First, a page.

Economics (ECO)

ECO 530  Macroeconomic Analysis  (3 credits)  

The course provides an introduction to advanced models and methods in macroeconomics and economic measurement. This course will cover designing and implementing macroeconomic policies, forecasting GDP and its components, as well as provide an overview of models of national income determination; sectorial inflation; labor markets, production theories, and aggregate supply models; supply and demand for money; foreign trade and balance of payments.

Course Rotation: NYC: Fall, Spring, Summer 1, and Summer 2
ECO 534  Microeconomic Analysis  (3 credits)  

This course provides an introduction to mainstream theories of choice and decision making, alongside a survey of basic microeconometric techniques. Topics include consumer theories of utility maximization; producer theories of profit maximization and cost minimization; choice under uncertainty; game theory; and market failures. Throughout the course special attention will be paid to some empirical results in related literature.

Course Rotation: NYC: Fall, Spring, Summer 1, and Summer 2
ECO 585  Applied Econometrics  (3 credits)  

This course introduces econometrics at the master's level. This course follows the Economics Statistics course and builds on it by applying those skills to a more robust set of economic problems, and further considers statistical issues related to such analyses. Topics include Indicator and Dummy Variables; Auto and Serial Correlation; Heteroskedasticity; Multicollinearity; Structural Change; Distributed Lag Models; ARCH and GARCH Models; Pooling of Time-Series and Cross-Sectional Data; Simultaneous-Equation; and SUR Models.

Course Rotation: NYC: Fall, Spring, Summer 1, and Summer 2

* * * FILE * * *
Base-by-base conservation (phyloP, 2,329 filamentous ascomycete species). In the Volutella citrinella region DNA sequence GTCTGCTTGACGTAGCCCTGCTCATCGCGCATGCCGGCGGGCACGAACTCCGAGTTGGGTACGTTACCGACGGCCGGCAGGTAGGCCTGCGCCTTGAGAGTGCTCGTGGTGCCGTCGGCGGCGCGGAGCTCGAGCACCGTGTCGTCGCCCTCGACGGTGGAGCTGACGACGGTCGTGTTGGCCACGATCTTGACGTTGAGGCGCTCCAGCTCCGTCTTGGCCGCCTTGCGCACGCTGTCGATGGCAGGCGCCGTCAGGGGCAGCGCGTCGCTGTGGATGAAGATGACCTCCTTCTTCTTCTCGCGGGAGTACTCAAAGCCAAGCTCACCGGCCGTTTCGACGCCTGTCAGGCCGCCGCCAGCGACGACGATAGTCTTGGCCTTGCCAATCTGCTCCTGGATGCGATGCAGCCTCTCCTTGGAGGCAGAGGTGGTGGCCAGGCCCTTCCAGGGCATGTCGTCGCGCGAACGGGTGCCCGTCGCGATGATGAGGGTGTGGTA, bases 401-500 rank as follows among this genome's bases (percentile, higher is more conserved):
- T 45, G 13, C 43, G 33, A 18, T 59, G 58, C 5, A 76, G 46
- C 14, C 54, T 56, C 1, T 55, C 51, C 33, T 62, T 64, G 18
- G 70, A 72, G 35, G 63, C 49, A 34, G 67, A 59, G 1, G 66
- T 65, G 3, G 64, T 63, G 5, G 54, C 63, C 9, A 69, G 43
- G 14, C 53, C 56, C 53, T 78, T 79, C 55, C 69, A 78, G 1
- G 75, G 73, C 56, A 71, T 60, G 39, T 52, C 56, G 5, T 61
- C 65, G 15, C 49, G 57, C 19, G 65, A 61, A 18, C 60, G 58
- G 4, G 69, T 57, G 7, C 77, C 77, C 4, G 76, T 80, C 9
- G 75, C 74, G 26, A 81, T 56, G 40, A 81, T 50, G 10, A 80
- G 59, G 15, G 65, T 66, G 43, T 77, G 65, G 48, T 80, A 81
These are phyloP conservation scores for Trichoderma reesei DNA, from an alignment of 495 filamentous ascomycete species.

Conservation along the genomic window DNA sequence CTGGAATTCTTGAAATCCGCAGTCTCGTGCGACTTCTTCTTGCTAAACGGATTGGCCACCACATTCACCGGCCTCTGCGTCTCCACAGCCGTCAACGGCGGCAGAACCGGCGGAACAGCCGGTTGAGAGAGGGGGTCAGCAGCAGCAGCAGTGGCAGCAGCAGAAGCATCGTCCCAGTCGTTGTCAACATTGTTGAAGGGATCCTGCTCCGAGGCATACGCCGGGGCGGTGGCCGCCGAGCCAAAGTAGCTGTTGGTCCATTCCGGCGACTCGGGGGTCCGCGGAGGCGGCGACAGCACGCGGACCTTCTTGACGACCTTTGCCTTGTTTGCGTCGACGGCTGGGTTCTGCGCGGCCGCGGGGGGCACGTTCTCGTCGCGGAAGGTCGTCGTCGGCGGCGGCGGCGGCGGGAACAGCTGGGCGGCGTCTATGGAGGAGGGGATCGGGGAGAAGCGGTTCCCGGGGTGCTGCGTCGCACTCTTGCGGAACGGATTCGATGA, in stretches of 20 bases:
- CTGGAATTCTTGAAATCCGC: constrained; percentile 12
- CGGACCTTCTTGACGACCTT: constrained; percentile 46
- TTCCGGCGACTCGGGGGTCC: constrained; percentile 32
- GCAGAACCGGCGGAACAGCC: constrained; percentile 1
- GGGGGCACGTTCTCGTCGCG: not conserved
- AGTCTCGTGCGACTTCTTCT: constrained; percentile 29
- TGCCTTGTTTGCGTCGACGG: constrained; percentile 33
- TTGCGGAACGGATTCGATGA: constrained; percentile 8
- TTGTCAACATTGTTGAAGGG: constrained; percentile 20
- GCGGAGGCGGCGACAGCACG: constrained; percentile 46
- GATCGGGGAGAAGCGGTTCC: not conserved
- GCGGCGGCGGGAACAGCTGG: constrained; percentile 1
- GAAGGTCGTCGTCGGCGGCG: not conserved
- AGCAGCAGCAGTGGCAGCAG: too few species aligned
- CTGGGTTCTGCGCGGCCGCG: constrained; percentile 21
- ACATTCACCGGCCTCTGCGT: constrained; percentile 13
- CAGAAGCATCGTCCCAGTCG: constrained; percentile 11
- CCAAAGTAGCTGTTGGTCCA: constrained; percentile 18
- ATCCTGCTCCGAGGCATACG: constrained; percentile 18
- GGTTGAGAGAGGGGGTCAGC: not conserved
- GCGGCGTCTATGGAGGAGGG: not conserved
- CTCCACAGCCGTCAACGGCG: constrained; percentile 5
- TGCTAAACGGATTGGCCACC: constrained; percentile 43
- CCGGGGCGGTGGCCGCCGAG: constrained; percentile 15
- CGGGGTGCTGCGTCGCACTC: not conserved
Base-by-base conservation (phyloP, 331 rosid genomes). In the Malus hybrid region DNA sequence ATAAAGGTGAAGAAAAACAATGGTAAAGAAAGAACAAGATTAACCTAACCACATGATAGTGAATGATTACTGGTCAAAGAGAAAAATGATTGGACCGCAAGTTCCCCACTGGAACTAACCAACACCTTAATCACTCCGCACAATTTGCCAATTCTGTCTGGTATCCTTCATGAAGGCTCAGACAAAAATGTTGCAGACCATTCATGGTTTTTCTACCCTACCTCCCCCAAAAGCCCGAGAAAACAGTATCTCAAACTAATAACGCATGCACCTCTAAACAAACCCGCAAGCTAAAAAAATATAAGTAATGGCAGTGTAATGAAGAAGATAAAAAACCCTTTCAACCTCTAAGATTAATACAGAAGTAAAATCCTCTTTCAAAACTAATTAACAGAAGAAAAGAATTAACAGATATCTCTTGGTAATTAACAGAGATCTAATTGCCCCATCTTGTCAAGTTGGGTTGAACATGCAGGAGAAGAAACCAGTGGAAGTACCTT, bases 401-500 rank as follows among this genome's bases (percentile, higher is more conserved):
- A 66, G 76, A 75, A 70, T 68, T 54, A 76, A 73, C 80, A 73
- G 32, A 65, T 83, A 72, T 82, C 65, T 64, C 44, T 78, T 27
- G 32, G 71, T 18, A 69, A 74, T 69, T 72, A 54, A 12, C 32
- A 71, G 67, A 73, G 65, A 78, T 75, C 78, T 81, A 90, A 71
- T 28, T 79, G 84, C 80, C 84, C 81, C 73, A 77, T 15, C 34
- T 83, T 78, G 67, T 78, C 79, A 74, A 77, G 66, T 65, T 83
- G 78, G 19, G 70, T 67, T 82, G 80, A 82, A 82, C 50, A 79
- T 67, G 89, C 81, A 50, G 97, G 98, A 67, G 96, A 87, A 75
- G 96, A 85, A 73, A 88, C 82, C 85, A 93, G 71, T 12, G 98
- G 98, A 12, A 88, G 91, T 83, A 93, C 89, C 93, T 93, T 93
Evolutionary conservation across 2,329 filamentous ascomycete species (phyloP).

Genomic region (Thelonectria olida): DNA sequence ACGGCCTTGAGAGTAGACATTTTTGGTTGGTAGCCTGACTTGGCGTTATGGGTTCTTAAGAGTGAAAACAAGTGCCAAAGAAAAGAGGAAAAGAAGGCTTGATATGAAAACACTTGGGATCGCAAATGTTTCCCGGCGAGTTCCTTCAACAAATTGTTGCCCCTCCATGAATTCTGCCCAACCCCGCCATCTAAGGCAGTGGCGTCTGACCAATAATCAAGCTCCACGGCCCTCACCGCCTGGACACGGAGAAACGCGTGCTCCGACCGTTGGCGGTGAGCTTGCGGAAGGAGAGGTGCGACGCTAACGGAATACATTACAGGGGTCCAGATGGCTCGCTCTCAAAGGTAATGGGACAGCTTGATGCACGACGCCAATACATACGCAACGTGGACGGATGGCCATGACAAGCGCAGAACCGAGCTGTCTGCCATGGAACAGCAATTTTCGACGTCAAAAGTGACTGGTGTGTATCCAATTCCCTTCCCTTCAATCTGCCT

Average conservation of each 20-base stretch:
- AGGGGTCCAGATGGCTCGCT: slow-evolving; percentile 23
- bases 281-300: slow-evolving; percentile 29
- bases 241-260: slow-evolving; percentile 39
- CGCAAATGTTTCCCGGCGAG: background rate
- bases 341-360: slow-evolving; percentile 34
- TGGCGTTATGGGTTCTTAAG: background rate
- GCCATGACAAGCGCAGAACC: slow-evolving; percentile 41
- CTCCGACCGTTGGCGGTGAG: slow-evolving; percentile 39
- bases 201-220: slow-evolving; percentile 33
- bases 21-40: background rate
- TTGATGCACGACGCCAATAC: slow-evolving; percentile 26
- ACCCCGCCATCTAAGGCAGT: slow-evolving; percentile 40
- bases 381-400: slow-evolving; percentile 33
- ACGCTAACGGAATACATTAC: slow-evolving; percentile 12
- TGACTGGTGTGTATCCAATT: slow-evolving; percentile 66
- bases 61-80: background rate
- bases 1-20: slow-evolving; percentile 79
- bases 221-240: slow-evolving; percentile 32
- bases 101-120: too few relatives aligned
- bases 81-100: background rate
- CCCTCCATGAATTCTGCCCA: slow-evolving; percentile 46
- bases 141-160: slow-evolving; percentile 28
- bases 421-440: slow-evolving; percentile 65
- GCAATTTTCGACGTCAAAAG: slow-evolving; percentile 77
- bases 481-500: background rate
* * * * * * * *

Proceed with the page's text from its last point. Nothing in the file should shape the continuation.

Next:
ECO 590  Data Analytics (R and Python)  (3 credits)  

This course is an introduction to data cleaning, analysis and visualization using R and Python. We will teach the basics of data analysis through concrete examples. You will learn how to take raw data, extract meaningful information, use statistical tools, and make visualizations. Python is a language with a simple syntax, and a powerful set of libraries. While it is easy for beginners to learn, it is widely used in many scientific areas for data exploration. This course is an introduction to Rand Python programming language for students without prior programming experience.

Course Rotation: NYC: Fall, Spring, Summer 1, and Summer 2
ECO 600  Independent Study in Graduate Economics  (1-9 credits)  
ECO 600A  Independent Study in Economics (Graduate) A  (1-9 credits)  
ECO 600B  Independent Study in Economics (Graduate) B  (1-9 credits)  
ECO 600C  Independent Study in Economics (Graduate) C  (1-9 credits)  
ECO 610  Environmental and Ecological Economics and Policy  (3 credits)  

This course applies microeconomic concepts and techniques to such issues that arise from the growth, use, depletion and degradation of natural systems and their components, including land, energy, air, water, and biodiversity. It also looks for solutions that exploit economic facets of human behavior to address these issues in ways that get the most done a minimum cost. We draw from traditional neoclassical economics and the emerging discipline of ecological economics. In this way, we ensure that our understanding of the economic subsystem is grounded in sufficient understanding of the larger biophysical or natural system on which the economic subsystem depends. We will also address questions of sustainability (how big can/should the economy be), and justice (who benefits and who pays when natural resources are used) as equally important with the question of whether the use of natural resources is efficient.

Course Rotation: NYC: Fall, Spring, Summer 1, and Summer 2
ECO 616  Macroeconomics and Business Planning  (3 credits)  

An in-depth analysis of the macroeconomics topics introduced in MBA 626 or MBA 644. Emphasizes the evaluation of macroeconomic forces in corporate planning. Topics include investment theories, business cycles, national income accounting, and flow of funds analysis.